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assistance of Dehiwala Zoo: Chosen bond Tony and Sanju chimps get a family with the assistance of Dehiwala Zoo

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In 2012, in partnership with The Jane Goodall Institute, the Phoenix Zoo created a unique position to promote international animal welfare. Hilda Tresz, the Behavioural Enrichment and International Animal Welfare Coordinator, is responsible for developing and overseeing the Zoo’s Behavioral Enrichment programme, but also extends her work beyond the Zoo through an international role of helping zoos improve animal care. The following stories will describe the significance and logistics of this position through Hilda’s travels across the globe.

In some foreign zoos with limited knowledge and funding, animals are often housed alone in sterile environments, on bare concrete floors and with no “furniture” (climbing structures, resting platforms, visual barriers and the like). Many times they are malnourished, injured and/or have a variety of behavioural problems. To complicate matters further, when she visits one of these zoos, she typically have only one week to make improvements. In the remaining time, it is her responsibility to assess, negotiate and improvise to make immediate changes with limited available resources.

She must quickly determine how to effectively implement all necessary changes. Every zoo and every country is different when it comes to available resources. Initial doubts and fears of proposed changes by zoo staff are often evident; she must develop a working relationship with unfamiliar people in an unfamiliar setting. Suggestions that would seem to be common practices for those working in an Association of Zoos and Aquariums (AZA) facility in the United States are viewed as novel recommendations by many visited institutions.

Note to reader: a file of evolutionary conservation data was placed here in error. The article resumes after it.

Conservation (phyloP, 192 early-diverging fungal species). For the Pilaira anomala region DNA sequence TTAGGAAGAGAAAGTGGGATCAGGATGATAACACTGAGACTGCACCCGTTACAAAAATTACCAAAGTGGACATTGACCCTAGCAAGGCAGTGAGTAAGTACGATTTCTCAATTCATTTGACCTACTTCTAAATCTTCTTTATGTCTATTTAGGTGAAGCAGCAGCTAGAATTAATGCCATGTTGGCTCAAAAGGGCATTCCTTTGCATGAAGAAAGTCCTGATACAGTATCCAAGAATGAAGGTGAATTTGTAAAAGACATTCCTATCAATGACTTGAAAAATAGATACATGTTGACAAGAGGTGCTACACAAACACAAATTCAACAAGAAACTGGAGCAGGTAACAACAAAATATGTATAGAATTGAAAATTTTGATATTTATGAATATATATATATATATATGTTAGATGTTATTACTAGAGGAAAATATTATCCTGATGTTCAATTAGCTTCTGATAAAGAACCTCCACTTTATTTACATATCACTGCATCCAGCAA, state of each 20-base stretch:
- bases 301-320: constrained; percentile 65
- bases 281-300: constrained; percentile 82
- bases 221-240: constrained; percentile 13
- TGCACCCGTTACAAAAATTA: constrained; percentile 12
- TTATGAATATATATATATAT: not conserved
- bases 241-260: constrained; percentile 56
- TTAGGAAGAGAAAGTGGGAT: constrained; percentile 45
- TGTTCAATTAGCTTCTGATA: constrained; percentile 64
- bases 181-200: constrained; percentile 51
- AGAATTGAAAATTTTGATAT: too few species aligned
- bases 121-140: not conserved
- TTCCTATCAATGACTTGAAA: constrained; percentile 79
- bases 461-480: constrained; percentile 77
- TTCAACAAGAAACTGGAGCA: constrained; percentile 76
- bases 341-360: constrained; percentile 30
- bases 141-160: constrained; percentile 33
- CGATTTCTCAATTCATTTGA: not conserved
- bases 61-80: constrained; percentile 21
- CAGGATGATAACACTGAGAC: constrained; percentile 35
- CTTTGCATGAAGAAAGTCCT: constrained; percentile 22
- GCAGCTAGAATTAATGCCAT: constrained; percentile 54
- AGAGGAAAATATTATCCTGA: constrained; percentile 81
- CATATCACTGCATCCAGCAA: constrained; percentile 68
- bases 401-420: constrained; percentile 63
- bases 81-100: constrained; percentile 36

Smaller groups

I visited Sri Lanka to introduce two solitary male chimpanzees to four females and to provide suggestions for improvements to the basic husbandry, enrichment, training or behavioural issues for all species in the collection.

Since the males were raised and kept alone, they had both developed some odd behaviours and tried to communicate with humans. Tony was making noises with his lips (similar to sucking on one’s teeth), perhaps to entertain himself, and Sanju made praying and kissing movements as soon as a human being approached. None of these are natural chimpanzee behaviours.

Malee was an overly aggressive female (even during the “howdy” period), sometimes biting the bars with such force that I was concerned about her breaking her teeth.

The zoo asked to create two smaller groups in order to be able to ship one group out to their Safari Park later. Kiri Menika was old, and I felt she should not be transferred to a completely new place at her age. Malee was the mother of Tony, and Pinky was the mother of Sanju. Further, the zoo had not put the females under contraception yet. Therefore, in order to create two healthy groups without inbreeding, Malee had to be introduced to Sanju and Tony would be introduced to Pinky. Lacking flexibility within introduction groups made the integrations even more challenging.

Tony was also older than Sanju and the favourite chimpanzee of the visitors, so he needed to stay.

Thus, the only option for group configuration was: Tony and Pinky were introduced without incident and their closeness grew daily, while Kiri Menika appeared indifferent.

Introducing Sanju and Malee, on the other hand, was more involved due to aggression from Malee (e.g., screaming, biting the mesh when housed next to Sanju). Because of this aggression, Malee was separated from her daughter, Masha, so Masha could get acquainted with young Sanju in hope that if Malee saw her daughter relaxed and playing, maybe aggression towards Sanju would cease. Malee became even more upset when separated from her daughter, but the step was necessary.

Positive behaviours

Every time Sanju approached Masha, she ran to the mesh to her mother, naturally making the situation even worse. Sanju and Masha were together for tense three days, warming up to each other a bit but, never overcoming the tension. When, all three were introduced. Malee spent the next five days periodically attacking Sanju.

Although it appeared to be quite vicious and the zoo management wanted to separate them, Malee was merely displaying without causing any real threat of physical harm towards Sanju. Malee was regularly chasing, hitting and biting, but was extremely careful of not penetrating the skin, and Sanju had a similar response verifying the decision to keep them together and not separate unless a serious injury was to occur